The coming of energy into prominence occurred at the same time as the materialist philosophy entered into the sphere of the unknowns, chasms, and hardships. It was at this time that matter was believed to have the capability of turning into energy, journeying in the same realms with the spirits. According to the reality of the time, matter-something regarded as the proof for materialism-actually testified against materialism. If the atom is a power compressed and placed in a micro body and has the capability of not yielding to force and if all existence and incidents are created within this fountain of power and are endowed with their latent energy to full growth, those who discovered this immense power whose magnitude is accepted as not measurable in numbers and who burned down Hiroshima and Nagasaki did indeed not only put materialism to death but also trumpet forth its historic death while they were enunciating its enchanting efficacy only upon that occasion.
Everybody knows the rest of the story; we have witnessed the defeat of the forged system based on materialism-a deceiving system with its formation of the family and the society, its social and economic structure, its understanding of arts and esthetics, and its interpreting power of things and beings.
After all that bloodshed, casualties, and financial loss and all those years of life spent in vain, now we are once again ushering in the profundity of faith and spiritual thinking with the perception transcending matter and all existence. This was experienced before when we felt the universal truth in our pure conscience and had welcomed a glorious period of eight hundred years after being long exposed to such kind of chaos and disturbances a thousand years ago.
It is beyond doubt that the most influential power in the establishment of such a glory surpassing everything else belonged to faith. Thanks to faith that our society moved from the mundane to the spiritual life, from chaos to the order, from emptiness to the ideal, from narrowness of mind to the immenseness far beyond this world and the other world and became aware of the depth and extensiveness of their scope. It rediscovered its true worth and merit, its particular way of life, the refinement and grace it had lost long; it embraced and adopted faith most sincerely and had a life in a manner appropriate to heaven. It had such a pious life turning its deeds into worship, its talk into prayer, its appearance into gracefulness and mercy, and its unity into power. Thanks to faith that it found the way from emotion to soundness and sensibility, from logic to heart, and from reasoning to the insight and inspiration and thus stepped up and elevated itself. It found out the secrets of eternal subsistence all the way through feeling and thought, culture, arts, and esthetic delights.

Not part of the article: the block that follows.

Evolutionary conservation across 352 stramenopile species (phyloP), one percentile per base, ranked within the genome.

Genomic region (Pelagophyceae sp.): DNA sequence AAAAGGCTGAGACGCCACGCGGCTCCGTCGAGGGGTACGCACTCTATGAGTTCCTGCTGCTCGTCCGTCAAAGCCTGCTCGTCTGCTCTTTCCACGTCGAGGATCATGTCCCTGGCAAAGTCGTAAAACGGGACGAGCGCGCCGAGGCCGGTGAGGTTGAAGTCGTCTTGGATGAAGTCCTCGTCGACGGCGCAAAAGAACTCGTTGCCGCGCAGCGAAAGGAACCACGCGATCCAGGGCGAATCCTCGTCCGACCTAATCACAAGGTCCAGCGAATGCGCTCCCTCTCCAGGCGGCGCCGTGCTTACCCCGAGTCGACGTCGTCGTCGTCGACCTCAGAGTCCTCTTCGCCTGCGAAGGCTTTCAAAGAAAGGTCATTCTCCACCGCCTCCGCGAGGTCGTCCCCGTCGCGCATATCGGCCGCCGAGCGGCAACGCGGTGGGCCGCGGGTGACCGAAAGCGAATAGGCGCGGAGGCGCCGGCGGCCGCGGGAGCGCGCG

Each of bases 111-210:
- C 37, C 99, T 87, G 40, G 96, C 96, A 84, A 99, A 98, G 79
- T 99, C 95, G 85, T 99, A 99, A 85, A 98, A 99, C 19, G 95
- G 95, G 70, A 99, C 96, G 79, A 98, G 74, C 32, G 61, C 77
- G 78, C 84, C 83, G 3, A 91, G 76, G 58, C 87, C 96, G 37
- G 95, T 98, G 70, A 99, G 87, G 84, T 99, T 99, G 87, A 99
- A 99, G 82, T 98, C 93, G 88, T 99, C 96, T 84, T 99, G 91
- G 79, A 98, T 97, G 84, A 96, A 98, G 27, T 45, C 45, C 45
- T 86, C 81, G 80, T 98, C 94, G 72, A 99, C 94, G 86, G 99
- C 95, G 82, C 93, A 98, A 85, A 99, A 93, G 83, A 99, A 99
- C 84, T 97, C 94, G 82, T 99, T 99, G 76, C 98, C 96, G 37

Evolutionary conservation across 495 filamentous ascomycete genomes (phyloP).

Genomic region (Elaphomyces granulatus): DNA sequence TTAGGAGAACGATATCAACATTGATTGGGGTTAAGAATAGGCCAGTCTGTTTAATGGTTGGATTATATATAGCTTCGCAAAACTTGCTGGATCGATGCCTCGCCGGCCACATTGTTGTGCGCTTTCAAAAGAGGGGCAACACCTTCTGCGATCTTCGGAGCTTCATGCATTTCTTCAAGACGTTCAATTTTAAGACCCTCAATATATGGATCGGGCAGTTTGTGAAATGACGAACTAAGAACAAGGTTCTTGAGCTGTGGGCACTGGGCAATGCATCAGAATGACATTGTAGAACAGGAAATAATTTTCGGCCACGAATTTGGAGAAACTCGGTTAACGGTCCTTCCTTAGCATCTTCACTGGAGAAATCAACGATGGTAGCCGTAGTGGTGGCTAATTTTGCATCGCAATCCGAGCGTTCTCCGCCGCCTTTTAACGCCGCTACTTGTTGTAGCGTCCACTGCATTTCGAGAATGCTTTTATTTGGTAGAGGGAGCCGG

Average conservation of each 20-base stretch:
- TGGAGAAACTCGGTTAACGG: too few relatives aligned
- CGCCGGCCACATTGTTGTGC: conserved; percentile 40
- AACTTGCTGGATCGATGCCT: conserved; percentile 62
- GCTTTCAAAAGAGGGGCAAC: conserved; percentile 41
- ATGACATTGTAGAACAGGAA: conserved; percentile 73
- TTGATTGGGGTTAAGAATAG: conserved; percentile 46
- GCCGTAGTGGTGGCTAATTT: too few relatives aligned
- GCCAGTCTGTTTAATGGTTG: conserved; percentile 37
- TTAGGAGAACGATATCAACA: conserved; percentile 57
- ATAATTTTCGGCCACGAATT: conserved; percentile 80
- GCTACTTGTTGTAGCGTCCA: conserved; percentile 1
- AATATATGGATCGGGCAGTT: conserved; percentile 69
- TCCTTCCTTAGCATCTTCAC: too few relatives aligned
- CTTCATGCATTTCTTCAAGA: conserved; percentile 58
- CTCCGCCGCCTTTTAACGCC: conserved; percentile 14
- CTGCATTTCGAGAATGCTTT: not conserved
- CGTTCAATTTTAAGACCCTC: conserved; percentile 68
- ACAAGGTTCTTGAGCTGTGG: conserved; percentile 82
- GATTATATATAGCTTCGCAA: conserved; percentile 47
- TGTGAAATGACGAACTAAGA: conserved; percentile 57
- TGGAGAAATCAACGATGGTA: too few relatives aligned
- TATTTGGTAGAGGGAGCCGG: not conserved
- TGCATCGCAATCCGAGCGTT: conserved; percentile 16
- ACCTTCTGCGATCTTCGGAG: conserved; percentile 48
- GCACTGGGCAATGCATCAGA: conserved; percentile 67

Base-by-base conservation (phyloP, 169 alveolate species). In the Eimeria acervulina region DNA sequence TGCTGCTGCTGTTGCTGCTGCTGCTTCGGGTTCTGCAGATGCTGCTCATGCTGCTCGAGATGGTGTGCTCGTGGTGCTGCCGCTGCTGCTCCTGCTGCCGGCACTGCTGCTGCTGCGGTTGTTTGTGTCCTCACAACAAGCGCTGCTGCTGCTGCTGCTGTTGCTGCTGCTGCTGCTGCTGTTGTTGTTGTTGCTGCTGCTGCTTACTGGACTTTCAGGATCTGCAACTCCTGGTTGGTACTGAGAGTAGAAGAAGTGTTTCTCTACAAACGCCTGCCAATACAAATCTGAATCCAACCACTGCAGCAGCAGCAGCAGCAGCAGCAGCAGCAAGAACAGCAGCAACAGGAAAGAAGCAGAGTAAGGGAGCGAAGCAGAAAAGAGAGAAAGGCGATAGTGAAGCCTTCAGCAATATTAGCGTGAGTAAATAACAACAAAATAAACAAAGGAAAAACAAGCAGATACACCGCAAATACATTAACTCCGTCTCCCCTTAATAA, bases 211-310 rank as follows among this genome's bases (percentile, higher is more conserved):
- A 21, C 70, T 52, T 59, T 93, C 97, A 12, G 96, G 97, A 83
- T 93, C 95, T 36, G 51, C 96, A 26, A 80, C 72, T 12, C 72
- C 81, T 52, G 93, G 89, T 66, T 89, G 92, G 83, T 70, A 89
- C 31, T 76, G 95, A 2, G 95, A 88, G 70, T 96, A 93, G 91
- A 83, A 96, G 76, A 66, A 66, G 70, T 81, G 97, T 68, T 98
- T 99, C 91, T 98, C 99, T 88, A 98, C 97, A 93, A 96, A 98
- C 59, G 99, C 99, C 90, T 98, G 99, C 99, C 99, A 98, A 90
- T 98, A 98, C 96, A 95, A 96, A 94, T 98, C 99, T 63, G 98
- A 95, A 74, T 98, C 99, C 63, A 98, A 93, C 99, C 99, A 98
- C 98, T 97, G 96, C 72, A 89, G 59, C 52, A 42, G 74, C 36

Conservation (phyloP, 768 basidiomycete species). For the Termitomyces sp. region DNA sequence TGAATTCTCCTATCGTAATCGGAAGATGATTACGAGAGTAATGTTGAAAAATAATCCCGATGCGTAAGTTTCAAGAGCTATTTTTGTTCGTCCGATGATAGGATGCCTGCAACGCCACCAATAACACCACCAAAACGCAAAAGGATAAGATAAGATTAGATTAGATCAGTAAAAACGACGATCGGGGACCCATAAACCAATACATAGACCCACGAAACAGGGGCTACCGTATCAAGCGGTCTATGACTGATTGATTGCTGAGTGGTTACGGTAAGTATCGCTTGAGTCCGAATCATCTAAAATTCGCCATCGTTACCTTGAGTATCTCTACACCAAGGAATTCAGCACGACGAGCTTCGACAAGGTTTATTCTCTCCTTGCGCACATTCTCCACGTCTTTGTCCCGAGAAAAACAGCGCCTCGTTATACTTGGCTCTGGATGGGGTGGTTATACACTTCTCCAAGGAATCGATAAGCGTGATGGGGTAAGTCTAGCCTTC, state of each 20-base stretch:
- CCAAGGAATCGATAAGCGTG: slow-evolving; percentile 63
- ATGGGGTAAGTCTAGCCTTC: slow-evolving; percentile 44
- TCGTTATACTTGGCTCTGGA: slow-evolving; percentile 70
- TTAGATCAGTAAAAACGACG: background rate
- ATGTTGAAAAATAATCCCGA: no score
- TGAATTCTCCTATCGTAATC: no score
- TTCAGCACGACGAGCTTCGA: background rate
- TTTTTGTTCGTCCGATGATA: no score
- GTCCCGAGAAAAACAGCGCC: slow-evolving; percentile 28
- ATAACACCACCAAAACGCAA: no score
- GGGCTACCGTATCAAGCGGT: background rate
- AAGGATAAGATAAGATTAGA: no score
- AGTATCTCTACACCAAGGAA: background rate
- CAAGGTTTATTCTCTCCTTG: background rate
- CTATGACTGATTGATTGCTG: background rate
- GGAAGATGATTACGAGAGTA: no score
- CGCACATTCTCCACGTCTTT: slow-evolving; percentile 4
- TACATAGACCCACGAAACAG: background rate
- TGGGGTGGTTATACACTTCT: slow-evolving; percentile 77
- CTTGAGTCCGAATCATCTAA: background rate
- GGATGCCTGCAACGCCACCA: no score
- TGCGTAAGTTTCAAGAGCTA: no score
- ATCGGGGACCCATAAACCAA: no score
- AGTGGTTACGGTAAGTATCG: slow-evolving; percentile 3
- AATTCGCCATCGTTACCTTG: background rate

We have every confidence in the belief that the chaos and dismay of today will be followed by the same heavenly victories and will experience a revival. We believe wholeheartedly that we will acquire once more what we have lost by means of the coming people of the heart who will find remedies for our wretchedness and sufferings, elevate our souls to the profundity of their own, and direct them from there to the real Source of everything. We can even call it our renaissance if this labeling will not be considered a fantasy.
It undoubtedly is necessary to prepare the way for this rebirth. The dynamics and potentials available in all the spheres of the society, including educational institutions, houses of prayer and worship, military quarters, and religious centers and lodges will be utilized for this purpose. All this preparation, however, will be fulfilled not by cumbrous institutions that are retired into themselves and consoled only by distinctive titles and designations, that think of nothing else except for their share of the appropriation but by the integrated institutions founded upon the concord of heart, soul, mind, and discipline as well as by those luminous scholars and intellectuals who believe in justice and have a sound character, mentality, and worldview and who blend all these with a faithful culture that has been acquired over hundreds and hundreds of years. It will be realized both by educational institutions that are represented by the lovers of knowledge and wisdom who are united with the truth in body, spirit, intellect, and zeal and by the people of truth with a sound character who get to work with the consciousness of duty, who act not just simply to save the day, and who seek ways to strive for their cause rather than trying hard for the satisfaction of the desires and pleasures of their own.
Aware of the fact that we are now at such a turn in the recurring events of history, we reexamine our conscience and smile at our fate with confidence in our auspiciousness.